There are a lot of great places where you can get started with Android. In this post we assume you did a tutorial and go from there. We will talk about Recyclerview, ViewModels, Data Binding and more.

The place where I started out with Android development is here on Udacity. For the hard core documentation readers the android documentation is found here.

To help understand with what we will talk about I made an example app. The code can be found here on github so you can run it yourself and play around with it.

Garden Planner

The example app is called Garden Planner and will help you with your own garden by reminding you on maintenance or suggesting new additions. In the first version we just want some example data for these actions in a list that we can scroll through. Running it on an emulator will look something like this.

Screenshot 2019 10 17 at 09.03.27 - ANDROID RECYCLERVIEW

Layouts

Layouts are the visual components of your app. In the res/layout directory you find 3 files. The activity_main.xml is the android starting point but we will be more concerned with the other two files.

The list_item_action.xml is the design for a single action item. It uses a constraint layout where boundaries are relative to other elements or to the parent. This works pretty intuitive when you play around in the design tab of the fragment. Note that the margins are really important for look and feel of the item.

Screenshot 2019 10 21 at 10.46.01 - ANDROID RECYCLERVIEW

The fragment_home.xml is the top level layout and also has a constraint layout. It simply has the title at the top and then the list of actions. This list is done with a Recyclerview, which is an android specific optimised list that reuses the items that scroll off the screen.

Populate Recyclerview

To fill our list with data we need to define a domain model and a repository that provides this data. This is not the focus of this post and we will use mock data in the repository. Note that the actions have type LiveData<> which is an Android type that updates automatically when the source changes.

The HomeViewModel controls the data for the HomeFragment. It only holds the reference to the Action list LiveData.

class HomeViewModel(application: Application, actionRepository: ActionRepository) : AndroidViewModel(application) {

    val actionList: LiveData<List<Action>> = actionRepository.actionList
}

Recyclerview needs a ListAdapter which is an abstraction on top of the items in the Recyclerview list. To implement this ListAdapter we need to override methods that define what to do on creation of the list and how to bind an item. The essence of this we can find in the inner class of the ActionAdapter.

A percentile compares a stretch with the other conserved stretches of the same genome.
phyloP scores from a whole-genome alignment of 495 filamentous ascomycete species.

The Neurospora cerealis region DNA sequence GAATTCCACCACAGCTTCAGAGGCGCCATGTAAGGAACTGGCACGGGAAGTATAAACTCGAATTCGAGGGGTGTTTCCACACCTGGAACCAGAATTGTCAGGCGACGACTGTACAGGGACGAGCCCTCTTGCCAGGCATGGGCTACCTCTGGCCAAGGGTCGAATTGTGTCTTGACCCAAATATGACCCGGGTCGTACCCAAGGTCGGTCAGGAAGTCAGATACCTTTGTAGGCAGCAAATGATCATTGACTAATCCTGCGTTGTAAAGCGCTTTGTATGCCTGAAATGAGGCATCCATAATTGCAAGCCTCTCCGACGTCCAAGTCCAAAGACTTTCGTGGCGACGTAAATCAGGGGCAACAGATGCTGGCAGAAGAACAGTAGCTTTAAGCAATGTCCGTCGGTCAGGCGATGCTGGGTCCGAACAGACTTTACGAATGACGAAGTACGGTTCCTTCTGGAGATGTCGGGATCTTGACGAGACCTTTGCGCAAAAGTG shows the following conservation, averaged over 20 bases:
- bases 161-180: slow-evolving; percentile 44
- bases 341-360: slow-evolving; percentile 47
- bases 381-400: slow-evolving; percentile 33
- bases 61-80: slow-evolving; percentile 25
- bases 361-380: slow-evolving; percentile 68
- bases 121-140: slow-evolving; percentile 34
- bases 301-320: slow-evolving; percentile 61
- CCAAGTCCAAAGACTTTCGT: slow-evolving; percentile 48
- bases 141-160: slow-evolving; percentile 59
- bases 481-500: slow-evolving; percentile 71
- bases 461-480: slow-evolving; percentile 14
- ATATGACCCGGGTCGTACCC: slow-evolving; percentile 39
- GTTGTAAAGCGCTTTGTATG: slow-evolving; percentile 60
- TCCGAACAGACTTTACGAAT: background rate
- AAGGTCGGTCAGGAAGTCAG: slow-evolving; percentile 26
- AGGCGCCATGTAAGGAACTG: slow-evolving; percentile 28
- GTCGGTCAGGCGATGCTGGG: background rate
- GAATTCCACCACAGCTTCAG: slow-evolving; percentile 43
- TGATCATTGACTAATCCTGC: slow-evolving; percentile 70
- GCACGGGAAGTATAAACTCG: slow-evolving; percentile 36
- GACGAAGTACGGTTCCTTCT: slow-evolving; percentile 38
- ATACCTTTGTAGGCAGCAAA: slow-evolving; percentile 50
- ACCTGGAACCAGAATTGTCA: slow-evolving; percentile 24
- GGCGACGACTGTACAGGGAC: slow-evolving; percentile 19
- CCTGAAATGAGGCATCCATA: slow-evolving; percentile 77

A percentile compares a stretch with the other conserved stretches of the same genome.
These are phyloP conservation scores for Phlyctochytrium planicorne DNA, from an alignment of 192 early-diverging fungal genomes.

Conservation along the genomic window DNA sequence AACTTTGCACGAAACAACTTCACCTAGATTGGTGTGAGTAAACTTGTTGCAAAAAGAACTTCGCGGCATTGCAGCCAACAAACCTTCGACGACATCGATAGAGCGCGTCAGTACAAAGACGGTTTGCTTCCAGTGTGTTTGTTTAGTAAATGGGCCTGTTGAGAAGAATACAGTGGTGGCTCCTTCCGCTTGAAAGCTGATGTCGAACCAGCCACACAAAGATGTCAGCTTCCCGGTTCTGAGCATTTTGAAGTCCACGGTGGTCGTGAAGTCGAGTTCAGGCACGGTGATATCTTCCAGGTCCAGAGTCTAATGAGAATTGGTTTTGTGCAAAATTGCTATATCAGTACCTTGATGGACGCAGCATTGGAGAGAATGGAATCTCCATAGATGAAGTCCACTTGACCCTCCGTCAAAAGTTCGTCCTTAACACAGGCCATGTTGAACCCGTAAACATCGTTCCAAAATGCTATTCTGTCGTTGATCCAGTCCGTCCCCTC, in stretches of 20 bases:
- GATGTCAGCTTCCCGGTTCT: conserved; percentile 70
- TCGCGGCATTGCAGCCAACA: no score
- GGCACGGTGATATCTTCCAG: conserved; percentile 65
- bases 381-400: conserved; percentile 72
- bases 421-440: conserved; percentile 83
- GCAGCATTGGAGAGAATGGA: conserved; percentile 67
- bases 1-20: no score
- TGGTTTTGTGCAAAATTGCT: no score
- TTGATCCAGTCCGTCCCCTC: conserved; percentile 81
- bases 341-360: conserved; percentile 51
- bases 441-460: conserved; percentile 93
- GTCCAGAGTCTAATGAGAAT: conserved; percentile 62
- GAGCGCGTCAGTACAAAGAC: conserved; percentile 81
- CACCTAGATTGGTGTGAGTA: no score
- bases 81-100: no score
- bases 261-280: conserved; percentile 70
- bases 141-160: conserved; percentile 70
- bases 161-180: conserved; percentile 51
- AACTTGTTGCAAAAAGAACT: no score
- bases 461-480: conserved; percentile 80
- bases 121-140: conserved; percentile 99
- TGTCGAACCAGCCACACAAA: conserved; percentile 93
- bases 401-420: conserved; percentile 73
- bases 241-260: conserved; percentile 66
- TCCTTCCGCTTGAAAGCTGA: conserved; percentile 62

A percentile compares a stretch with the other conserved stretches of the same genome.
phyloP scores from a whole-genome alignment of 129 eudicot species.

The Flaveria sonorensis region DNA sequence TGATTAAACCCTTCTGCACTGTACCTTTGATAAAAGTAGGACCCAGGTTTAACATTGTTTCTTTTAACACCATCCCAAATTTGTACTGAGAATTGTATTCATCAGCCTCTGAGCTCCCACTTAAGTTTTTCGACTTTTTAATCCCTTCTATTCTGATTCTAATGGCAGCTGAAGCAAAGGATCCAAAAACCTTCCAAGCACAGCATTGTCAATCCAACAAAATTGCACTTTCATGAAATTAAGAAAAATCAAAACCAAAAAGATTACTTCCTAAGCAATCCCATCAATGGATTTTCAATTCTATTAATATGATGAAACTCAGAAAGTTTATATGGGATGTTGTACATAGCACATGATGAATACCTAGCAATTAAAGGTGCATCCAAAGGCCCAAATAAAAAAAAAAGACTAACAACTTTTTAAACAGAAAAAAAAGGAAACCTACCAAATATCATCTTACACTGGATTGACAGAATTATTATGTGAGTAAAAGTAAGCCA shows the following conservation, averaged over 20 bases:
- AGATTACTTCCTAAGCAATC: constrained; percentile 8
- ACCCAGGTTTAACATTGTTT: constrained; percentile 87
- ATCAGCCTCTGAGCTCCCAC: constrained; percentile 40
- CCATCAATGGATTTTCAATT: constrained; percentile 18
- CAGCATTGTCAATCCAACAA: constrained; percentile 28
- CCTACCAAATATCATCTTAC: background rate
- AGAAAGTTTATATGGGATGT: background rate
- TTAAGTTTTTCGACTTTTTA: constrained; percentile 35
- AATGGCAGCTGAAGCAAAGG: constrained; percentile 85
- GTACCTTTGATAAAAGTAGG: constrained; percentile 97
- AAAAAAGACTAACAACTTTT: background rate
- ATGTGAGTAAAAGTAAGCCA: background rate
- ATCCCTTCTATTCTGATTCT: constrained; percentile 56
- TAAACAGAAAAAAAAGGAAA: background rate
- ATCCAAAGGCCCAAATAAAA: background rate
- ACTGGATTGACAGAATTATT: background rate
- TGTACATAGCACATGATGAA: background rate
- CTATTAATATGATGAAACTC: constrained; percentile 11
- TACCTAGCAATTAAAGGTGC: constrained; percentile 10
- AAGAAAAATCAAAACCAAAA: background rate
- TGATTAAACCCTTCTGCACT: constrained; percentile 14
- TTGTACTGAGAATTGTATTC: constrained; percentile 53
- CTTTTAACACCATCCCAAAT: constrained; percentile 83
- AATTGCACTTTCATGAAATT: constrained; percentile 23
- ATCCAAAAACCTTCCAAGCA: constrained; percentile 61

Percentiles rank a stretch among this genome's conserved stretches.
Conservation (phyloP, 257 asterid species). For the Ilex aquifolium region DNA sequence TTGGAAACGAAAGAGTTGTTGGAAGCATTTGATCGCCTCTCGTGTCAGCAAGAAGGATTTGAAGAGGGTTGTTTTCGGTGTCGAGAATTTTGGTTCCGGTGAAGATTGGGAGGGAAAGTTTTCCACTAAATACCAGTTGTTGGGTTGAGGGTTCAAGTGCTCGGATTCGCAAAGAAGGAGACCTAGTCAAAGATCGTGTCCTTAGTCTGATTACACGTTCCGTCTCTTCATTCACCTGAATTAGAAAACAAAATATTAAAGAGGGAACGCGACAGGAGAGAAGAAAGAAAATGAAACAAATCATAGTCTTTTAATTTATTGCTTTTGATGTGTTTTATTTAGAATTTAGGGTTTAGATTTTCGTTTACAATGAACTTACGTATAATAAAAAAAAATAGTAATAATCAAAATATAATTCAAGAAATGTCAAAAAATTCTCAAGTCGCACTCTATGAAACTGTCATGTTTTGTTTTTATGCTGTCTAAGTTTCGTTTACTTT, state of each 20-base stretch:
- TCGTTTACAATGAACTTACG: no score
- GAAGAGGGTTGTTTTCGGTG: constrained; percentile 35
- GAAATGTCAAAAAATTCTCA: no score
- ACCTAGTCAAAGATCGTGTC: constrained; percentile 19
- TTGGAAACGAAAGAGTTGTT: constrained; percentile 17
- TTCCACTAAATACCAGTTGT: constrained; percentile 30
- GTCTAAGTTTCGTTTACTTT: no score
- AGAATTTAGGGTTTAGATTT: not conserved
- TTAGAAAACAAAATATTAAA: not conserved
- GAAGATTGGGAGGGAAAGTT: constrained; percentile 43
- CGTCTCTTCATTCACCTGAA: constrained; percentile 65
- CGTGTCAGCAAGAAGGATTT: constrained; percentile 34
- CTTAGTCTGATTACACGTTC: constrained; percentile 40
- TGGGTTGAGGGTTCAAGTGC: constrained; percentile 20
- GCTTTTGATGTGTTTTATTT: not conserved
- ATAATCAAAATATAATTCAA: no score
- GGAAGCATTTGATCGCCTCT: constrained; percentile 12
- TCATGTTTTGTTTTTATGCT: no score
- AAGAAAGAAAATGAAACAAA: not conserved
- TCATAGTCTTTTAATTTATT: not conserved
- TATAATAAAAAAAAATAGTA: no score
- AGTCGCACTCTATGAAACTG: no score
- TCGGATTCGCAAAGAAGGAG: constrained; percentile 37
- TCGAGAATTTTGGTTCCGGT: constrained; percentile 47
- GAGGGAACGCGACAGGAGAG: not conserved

class ViewHolder private constructor(val binding: ListItemActionBinding): RecyclerView.ViewHolder(binding.root) {
    
    companion object {
        fun from(parent: ViewGroup): ViewHolder {
            val layoutInflater = LayoutInflater.from(parent.context)
            val binding = ListItemActionBinding.inflate(layoutInflater, parent, false)

            return ViewHolder(binding)
        }
    }

    fun bind(item: Action) {
        binding.action = item
        binding.executePendingBindings()
    }
}

We use the from method on creation to inflate the view the binding. In the bind method we bind the specific action to the list item.

In the HomeFragment we set the adapter on the Recyclerview and bind the data from de ViewModel to the Recyclerview.

val adapter = ActionAdapter()
binding.actionList.adapter = adapter
homeViewModel.actionList.observe(viewLifecycleOwner, Observer {
    it?.let {
        adapter.submitList(it)
    }
})

Data Binding

Until now we have a ViewModel with the data and an Adapter for the Recyclerview items. Android has a way to bind directly from the adapter to layout with data binding.

In the layout we reference an action variable.

<data>
    <variable
        name="action"
        type="nl.sybrenbolandit.gardenplanner.domain.Action" />
</data>

In the TextView we use the @{} notation to point to the defined action.

<TextView
    android:id="@+id/actionTitle"
    ...
    app:actionTitle="@{action}" />

We defined the bindingAdapter actionTitle in a separate file /fragment/home/ActionBinginAdapters. Here we use kotlins extension functions to extend the TextView with our actionTitle method.

@BindingAdapter("actionTitle")
fun TextView.setActionTitle(item: Action?) {
    item?.let { text = item.title }
}

Now the TextView can show the title of the product using Data Binding.

Hopefully you can now use the power of the Android Recyclerview in your own apps. Happy recycling!